Frustration among teachers at budget cuts, larger classes and stalled contract negotiations boiled over at a packed San Mateo Union High School District board meeting Thursday night.
Members of the 440-member district Teachers Association organized a picket at the board of trustees meeting Thursday in response to what they say has been reckless budgeting and bad-faith bargaining on the part of district officials. The protest followed a vote of no confidence earlier this week in Superintendent Samuel Johnson and Associate Superintendent for Human Resources Ethel Konopka.
“Holding a vote like this is an unprecedented step for us,” said Craig Childress, Hillsdale High School teacher and Teachers Association president. “But the district’s actions are also unprecedented. People are fed up and want some accountability.”
The district board in September, acting on orders from the San Mateo County Office of Education, cut $3.5 million from its operational budget this year in order to have a $2 million reserve by June 2007. The district also expects to cut an additional $600,000 from its budget next year.
An equivalent of 12 full-time teachers and 36 classified staff — such as office employees and janitorial workers — were among the hefty September cuts. Contract negotiations for the remaining employees did not start in earnest until after the board approved the budget cuts and reached an impasse on Nov. 20, with both sides now seeking mediation.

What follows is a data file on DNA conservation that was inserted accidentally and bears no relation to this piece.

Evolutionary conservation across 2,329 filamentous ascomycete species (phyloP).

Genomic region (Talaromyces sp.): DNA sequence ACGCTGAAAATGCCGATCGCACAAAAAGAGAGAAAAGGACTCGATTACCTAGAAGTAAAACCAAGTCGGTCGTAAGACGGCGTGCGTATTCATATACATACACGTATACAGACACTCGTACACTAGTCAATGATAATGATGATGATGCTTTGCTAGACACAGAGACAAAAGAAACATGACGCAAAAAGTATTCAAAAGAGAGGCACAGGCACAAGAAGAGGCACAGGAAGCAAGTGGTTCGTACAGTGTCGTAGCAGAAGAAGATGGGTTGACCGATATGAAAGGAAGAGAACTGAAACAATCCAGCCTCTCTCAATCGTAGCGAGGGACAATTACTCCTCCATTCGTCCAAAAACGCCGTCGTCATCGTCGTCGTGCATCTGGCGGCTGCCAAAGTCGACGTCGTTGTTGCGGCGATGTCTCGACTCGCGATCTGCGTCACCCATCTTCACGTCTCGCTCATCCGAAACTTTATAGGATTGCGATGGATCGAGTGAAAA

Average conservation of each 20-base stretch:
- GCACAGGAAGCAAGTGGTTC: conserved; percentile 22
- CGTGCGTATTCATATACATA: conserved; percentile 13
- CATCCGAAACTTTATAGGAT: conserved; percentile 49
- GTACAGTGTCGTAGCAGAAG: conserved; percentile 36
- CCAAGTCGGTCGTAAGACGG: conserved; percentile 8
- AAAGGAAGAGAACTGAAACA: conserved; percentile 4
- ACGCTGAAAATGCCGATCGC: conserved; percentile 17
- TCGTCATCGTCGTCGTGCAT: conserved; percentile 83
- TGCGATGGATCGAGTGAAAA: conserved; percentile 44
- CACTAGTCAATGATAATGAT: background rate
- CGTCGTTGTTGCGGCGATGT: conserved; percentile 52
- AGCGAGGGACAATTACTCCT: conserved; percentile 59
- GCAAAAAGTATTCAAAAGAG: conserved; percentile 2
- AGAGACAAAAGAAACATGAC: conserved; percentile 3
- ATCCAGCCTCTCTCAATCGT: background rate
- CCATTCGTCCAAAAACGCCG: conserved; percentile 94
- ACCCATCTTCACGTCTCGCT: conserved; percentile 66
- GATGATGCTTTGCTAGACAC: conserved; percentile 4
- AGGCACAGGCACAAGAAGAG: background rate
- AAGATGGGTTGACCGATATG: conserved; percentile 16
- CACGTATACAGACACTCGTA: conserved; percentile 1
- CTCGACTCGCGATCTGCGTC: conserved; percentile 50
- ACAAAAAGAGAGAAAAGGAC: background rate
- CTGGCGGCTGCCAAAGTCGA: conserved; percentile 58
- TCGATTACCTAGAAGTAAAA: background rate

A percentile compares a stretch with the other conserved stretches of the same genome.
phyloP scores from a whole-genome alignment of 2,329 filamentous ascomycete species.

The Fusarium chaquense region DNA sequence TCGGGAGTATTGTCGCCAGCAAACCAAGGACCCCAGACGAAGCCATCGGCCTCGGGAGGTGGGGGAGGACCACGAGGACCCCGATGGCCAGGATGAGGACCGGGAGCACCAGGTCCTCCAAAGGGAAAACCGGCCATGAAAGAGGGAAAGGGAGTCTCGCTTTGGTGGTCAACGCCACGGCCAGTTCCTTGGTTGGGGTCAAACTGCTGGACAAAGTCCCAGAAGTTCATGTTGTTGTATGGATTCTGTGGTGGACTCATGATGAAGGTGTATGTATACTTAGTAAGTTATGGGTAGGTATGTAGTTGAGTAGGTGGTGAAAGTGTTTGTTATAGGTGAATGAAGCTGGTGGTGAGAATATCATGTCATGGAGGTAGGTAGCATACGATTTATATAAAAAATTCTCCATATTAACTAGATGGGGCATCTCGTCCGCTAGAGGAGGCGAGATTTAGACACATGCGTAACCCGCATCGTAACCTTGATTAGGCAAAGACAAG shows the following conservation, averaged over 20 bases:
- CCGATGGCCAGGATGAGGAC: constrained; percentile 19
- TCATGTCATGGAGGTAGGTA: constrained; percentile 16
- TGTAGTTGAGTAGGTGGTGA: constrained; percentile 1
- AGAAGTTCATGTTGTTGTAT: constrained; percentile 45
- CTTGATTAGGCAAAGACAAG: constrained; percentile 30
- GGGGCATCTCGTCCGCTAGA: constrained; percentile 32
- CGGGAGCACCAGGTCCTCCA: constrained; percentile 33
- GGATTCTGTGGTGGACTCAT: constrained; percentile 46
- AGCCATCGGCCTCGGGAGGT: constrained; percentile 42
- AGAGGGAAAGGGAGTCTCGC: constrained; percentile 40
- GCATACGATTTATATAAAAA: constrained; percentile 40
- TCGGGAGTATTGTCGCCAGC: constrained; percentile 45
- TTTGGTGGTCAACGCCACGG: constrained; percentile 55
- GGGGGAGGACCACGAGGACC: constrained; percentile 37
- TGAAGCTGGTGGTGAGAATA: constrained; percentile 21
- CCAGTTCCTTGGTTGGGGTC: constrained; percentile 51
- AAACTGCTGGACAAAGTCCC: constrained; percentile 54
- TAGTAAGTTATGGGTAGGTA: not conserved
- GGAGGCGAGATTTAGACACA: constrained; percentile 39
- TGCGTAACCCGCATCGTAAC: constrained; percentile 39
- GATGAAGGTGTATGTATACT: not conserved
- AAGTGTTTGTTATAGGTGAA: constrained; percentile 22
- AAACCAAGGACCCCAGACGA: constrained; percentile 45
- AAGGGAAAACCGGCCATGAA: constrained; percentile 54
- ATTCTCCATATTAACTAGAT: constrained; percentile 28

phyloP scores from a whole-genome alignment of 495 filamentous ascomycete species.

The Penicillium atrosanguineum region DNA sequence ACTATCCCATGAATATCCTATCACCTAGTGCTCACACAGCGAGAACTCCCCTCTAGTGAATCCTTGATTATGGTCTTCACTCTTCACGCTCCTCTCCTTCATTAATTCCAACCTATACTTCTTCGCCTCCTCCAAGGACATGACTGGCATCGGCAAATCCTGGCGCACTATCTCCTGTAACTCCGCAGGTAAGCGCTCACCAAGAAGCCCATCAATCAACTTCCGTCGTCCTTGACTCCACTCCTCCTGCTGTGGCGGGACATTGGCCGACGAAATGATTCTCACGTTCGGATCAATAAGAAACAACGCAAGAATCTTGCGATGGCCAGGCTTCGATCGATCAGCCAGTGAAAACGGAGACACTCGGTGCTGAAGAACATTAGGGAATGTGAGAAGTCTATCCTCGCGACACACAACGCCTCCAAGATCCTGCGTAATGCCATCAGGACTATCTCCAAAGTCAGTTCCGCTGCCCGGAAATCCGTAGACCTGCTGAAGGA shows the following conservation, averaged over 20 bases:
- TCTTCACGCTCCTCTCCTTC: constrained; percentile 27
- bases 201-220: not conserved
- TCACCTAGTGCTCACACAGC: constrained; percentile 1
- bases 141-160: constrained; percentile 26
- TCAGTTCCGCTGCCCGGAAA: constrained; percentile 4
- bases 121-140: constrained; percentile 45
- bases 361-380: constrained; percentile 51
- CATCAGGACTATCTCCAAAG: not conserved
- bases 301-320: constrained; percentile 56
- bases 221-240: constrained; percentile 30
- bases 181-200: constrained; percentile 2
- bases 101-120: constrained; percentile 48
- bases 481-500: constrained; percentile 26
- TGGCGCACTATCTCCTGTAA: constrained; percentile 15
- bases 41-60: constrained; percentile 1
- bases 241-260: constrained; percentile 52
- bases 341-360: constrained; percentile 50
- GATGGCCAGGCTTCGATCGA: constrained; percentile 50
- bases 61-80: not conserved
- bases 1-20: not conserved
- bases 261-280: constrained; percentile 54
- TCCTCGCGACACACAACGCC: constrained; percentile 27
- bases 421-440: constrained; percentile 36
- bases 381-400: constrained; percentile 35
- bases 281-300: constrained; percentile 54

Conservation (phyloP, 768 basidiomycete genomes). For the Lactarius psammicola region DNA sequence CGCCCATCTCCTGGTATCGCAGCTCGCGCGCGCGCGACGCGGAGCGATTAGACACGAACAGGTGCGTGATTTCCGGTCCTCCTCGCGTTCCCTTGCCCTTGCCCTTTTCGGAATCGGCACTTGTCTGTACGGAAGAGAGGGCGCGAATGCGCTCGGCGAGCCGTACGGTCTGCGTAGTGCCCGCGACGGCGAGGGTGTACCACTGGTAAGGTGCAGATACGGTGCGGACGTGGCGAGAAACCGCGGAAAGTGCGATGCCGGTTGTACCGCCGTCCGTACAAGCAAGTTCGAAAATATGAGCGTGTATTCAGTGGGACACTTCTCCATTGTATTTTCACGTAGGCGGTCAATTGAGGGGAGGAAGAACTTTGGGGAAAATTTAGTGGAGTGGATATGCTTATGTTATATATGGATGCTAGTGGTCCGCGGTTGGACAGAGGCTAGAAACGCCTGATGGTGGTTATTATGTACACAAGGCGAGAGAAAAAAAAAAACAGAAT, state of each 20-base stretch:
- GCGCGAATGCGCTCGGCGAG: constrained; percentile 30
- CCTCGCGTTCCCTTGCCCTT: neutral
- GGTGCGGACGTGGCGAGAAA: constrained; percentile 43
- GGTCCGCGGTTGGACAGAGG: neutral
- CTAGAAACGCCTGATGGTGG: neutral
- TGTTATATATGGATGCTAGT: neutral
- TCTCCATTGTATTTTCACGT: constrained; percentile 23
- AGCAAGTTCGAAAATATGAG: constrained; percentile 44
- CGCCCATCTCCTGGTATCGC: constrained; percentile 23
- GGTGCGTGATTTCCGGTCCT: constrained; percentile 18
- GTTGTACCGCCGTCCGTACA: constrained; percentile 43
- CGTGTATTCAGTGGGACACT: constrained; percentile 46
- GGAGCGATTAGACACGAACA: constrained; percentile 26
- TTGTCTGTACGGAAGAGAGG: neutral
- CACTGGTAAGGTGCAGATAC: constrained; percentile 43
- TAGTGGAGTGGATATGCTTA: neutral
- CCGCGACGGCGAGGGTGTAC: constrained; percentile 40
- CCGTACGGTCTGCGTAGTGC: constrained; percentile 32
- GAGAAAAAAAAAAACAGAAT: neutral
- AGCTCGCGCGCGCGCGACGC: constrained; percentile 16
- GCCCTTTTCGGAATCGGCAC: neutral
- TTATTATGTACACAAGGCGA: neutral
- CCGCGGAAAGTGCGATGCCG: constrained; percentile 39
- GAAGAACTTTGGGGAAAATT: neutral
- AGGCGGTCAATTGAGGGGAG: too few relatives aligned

Childress said the district has been “dragging out negotiations, coming unprepared for bargaining sessions and showing little grasp of the issues at hand.”
Teachers are also saying they are being spread too thin as a result of the fall cuts, with some classes averaging between one and three students larger than usual. The district board denied the class-size grievances in a closed session Dec. 7, saying the variances in the class size were unfortunate, but still allowed under the contract.
The contract says teachers can have a maximum of 165 students per day, with no more than 35 per class period, Superintendent Sam Johnson said.
“I understand their frustration,” Johnson said. “I’m frustrated, too. But I’m also responsible for providing leadership. And that means that there are decisions and hard choices that have to be made.”
Though no action was planned at last night’s meeting, trustee Marcia Cohn-Lyle said she welcomed the teachers’ comments on their frustrations.
“I don’t mind making the effort for open communication between the board and the teachers,” Cohn-Lyle said. “But I have no comment on their grievances.”